Our sense of smell plays a large role in everyday life. It lets us enjoy pleasant scents, such as flowers and food, but it also helps us detect dangerous smells, such as gas or fire. Smell can also help us recall long-forgotten memories. Not surprisingly, we often don’t realize how important it is to us until we lose it because of a disorder or a bad cold.
How does our sense of smell work?
Our smell is part of our chemosensory system, which also includes taste. High inside the nose, we have a group of specialized cells--called olfactory sensory neurons—and each expresses one odor receptor which connects directly to the brain. When microscopic molecules in our environment reach these receptors, they send a message to the brain which then identifies the smell. Smells reach the olfactory sensory neurons in two ways--through the nostrils directly or through the roof of your throat that connects to the nose.
The common chemical sense also influences our smell. The common chemical senses are composed of thousands of nerve endings on the moist areas of the eyes, nose, mouth and throat help us sense irritating substances. For instance, when an onion makes us cry or peppermint tingles and cools our mouth, we are experiencing the common chemical sense.
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Why is it important?
A loss of smell can be indicative of a more serious health problem.
Roughly 1 to 2 percent of people in North America say they have a smell disorder, and the likelihood increases with age. Men are more likely than women to experience a problem, and many people with a smell disorder also notice they have problems with taste. Smell disorders either cause people to lose their ability to smell or it changes the way they perceive an odor. Something that once smelled pleasant can be distorted to smell bad. Hyposmia is a reduced ability to detect odors, and anosmia is the inability to detect any odors at all.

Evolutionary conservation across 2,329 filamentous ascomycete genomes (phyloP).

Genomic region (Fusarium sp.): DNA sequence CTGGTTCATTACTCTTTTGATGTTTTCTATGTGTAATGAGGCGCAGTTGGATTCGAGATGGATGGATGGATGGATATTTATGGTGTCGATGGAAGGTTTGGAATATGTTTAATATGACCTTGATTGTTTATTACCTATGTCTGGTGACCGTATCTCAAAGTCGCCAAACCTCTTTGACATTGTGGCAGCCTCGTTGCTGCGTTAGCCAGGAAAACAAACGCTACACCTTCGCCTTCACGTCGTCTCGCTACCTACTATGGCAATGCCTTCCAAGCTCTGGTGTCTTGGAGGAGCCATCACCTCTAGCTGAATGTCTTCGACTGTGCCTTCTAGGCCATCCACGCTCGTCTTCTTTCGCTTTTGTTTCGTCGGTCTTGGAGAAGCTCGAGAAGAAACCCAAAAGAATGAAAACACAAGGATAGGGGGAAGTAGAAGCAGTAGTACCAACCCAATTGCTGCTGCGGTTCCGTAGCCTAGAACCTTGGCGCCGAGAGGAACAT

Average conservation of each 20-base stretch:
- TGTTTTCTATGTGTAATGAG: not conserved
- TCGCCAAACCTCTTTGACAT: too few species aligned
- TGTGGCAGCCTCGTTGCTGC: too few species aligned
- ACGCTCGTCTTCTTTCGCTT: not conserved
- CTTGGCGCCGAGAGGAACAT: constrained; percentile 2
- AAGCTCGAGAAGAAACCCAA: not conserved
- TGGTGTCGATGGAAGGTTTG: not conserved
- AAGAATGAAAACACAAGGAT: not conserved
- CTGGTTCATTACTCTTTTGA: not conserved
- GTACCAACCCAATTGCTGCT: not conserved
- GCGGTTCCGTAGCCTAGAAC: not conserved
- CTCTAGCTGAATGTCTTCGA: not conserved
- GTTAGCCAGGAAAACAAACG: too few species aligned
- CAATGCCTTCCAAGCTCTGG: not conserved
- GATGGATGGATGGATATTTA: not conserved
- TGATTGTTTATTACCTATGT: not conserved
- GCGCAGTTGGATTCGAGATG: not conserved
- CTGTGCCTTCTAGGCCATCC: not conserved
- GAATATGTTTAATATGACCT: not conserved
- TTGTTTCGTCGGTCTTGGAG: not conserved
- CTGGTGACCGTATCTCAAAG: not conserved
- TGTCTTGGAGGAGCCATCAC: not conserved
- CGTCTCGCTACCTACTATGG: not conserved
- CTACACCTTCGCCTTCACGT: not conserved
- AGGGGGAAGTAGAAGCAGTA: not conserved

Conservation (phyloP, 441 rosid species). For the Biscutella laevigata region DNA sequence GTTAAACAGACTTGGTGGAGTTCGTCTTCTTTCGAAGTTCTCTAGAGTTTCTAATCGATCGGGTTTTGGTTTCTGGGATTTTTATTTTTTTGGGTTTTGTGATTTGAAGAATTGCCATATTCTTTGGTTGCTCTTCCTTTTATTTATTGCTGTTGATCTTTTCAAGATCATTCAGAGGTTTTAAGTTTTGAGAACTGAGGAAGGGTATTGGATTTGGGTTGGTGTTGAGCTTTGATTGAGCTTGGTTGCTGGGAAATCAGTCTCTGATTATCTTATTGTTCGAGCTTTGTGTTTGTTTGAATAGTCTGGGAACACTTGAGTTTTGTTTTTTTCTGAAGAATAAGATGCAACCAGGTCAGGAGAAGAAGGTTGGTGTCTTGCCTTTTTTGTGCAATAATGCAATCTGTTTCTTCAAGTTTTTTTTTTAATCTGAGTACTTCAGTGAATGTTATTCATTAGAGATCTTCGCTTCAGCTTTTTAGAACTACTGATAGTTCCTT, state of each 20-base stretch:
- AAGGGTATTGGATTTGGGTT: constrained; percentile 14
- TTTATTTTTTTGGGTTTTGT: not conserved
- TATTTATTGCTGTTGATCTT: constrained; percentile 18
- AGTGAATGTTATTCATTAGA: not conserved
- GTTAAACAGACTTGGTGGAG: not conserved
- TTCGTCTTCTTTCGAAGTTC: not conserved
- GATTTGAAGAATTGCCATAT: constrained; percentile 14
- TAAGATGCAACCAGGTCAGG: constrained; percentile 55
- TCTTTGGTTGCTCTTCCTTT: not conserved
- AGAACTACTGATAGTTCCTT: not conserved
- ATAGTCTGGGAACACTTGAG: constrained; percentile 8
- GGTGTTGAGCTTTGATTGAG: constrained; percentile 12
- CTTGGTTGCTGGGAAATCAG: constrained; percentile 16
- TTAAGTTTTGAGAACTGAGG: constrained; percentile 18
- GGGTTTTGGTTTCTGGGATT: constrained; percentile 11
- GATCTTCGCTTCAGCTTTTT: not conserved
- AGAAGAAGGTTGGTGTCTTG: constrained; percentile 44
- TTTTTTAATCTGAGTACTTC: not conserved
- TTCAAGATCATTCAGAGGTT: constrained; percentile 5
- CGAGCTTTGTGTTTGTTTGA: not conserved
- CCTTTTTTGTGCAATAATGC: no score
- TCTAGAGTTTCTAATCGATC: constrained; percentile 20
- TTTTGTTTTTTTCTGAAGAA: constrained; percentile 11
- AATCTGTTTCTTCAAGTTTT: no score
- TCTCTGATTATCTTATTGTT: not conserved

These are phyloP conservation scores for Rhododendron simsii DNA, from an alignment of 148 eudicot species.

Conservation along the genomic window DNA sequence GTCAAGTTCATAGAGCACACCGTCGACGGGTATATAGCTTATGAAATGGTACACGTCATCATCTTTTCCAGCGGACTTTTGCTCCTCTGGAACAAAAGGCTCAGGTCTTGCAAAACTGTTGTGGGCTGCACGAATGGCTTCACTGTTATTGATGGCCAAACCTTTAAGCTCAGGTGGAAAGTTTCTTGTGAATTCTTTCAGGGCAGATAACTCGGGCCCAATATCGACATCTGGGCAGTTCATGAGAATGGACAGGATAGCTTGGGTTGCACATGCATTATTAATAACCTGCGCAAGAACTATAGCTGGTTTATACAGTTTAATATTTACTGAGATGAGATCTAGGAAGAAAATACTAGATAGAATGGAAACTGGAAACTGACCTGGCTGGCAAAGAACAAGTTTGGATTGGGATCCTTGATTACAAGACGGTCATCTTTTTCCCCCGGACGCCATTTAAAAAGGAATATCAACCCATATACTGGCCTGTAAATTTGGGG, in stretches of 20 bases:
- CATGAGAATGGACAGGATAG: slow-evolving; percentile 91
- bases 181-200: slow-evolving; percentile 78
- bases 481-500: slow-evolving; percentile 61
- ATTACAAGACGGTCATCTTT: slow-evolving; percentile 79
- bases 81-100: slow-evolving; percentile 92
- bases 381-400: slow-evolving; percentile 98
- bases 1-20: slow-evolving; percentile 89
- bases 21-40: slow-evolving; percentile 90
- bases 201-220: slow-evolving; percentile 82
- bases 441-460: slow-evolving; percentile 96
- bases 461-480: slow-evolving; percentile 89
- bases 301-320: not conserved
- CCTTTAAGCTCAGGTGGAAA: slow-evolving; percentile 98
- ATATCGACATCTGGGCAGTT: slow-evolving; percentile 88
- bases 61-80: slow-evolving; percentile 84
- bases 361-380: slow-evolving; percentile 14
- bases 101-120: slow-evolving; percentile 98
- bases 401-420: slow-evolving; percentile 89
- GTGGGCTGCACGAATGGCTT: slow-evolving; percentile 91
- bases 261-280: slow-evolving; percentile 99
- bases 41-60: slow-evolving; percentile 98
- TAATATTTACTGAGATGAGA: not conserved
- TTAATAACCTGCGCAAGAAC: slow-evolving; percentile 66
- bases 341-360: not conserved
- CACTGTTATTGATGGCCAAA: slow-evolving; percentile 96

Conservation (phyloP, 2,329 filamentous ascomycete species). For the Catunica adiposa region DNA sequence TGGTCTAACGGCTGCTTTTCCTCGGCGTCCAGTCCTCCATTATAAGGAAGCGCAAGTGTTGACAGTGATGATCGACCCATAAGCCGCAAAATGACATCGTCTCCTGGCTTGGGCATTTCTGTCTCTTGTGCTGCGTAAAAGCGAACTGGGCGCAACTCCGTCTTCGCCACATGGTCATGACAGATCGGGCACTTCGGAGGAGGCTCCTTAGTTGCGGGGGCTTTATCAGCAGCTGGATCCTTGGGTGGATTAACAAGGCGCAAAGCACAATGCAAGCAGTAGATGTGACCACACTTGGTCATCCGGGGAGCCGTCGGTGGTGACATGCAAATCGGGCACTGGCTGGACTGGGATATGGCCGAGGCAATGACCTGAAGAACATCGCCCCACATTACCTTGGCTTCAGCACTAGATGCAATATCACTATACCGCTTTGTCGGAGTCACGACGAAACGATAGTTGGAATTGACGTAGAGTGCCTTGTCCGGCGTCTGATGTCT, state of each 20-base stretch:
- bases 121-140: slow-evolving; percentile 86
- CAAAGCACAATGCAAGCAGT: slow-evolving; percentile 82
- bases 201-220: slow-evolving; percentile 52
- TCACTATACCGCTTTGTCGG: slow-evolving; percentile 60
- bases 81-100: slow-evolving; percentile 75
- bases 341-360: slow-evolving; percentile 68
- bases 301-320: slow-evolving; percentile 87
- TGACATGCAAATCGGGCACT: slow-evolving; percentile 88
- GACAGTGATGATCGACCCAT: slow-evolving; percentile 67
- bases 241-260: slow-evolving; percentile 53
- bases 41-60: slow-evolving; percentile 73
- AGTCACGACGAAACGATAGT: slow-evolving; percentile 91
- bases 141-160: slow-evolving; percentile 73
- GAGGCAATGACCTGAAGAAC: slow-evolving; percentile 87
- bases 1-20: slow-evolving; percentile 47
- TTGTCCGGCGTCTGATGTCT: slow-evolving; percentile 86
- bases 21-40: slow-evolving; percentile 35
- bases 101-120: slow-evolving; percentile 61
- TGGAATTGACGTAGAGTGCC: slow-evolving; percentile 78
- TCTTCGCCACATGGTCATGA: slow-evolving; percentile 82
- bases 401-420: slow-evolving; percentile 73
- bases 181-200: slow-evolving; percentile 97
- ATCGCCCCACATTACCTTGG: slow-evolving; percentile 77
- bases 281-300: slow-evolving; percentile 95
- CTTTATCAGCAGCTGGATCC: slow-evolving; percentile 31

What happens when we lose our smell due to a cold or allergies?
A recent study published in the journal Nature Neuroscience looked at how the brain responded to a short-term loss of smell, and found that brain activity rapidly changes in the olfactory regions to ensure that our sense of smell is just as sharp when our nose recovers.
For one week, researchers blocked the noses of 14 participants while they lived in a special low-odor hospital room. After the smell deprivation, researchers saw two regions of the brain that reacted – there was an increase of activity in the orbital frontal cortex and decreased activity in the piriform cortex. When the participants were allowed to smell again, they were immediately able to perceive odors due to the brain activity during the seven days of deprivation. A week later, the brain’s response to odor had returned to pre-experiment levels, showing that the olfactory system is agile in response to changes. The researchers pointed out that this is different from other senses, such as sight, which takes much longer to recover after deprivation. They hypothesized that the olfactory system has adapted because smell deprivation is a common occurrence because of allergies and viral infections.